As hopeless as The Pumpkin is, I hold within him some beacon of hope for the future of Korea. Surely his bright orange hair and black nails represent a giant ‘Fuck You!’ to the dominant Confucian conformist culture, or perhaps just to his parents. In either case, his generation represents a shift away from the ajeossi culture of noisy drunken soju consumption and whoring. Perhaps instead of having to get piss drunk in order to relate to one another, his generation will sit around painting their nails together and talking about their feelings.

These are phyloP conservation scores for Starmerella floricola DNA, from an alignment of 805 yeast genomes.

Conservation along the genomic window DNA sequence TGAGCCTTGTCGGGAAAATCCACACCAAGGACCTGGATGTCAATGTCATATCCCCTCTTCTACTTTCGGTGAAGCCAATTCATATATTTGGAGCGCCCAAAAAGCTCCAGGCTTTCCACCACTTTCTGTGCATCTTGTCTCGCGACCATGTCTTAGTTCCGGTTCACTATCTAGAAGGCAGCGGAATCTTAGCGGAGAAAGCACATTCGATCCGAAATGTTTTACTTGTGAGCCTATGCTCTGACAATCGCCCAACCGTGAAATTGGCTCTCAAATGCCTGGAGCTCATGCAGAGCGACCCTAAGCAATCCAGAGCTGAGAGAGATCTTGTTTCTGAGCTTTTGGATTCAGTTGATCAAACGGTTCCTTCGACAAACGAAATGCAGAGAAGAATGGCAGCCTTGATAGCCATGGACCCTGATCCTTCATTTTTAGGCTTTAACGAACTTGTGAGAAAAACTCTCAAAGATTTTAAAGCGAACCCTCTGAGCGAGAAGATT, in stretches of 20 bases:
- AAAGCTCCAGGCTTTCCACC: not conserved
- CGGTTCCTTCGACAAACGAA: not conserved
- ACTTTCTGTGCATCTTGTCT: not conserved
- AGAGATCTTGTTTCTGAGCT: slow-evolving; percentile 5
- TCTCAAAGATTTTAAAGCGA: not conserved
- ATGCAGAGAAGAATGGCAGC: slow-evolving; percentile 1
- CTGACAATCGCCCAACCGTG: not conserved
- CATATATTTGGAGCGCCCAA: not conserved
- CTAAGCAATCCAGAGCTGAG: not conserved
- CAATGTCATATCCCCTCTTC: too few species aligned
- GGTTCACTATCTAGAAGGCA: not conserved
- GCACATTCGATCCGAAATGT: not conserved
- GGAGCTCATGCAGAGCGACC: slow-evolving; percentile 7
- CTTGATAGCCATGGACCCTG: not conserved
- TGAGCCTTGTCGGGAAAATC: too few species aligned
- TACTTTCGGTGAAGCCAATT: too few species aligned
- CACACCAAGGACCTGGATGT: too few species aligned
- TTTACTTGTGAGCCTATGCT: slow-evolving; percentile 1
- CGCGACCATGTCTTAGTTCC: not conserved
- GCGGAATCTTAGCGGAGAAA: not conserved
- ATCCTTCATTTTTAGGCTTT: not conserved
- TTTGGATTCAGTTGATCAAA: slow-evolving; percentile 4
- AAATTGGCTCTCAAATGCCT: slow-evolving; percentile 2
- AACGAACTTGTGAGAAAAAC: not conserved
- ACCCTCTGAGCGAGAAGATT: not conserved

Whatever the case, The Pumpkin is my least favorite Familymart employee, and he just so happens to be the longest working employee at this particular branch. They get some young university girls who come and work for a few weeks or months, but inevitably they encounter drunken belligerence or unwanted sexual advances during a night shift, and quit. Such is the nature of running a convenience store in the middle of a large red light district I suppose. As I go out the door and back into the cold, I am overcome with the impulse to go back to the spit wall. I’d like to spray paint the words “Hell Does Freeze Over” across the wall. Not out of any personal sense of anger, but just for a bit of holiday fun. If only I had a can of paint.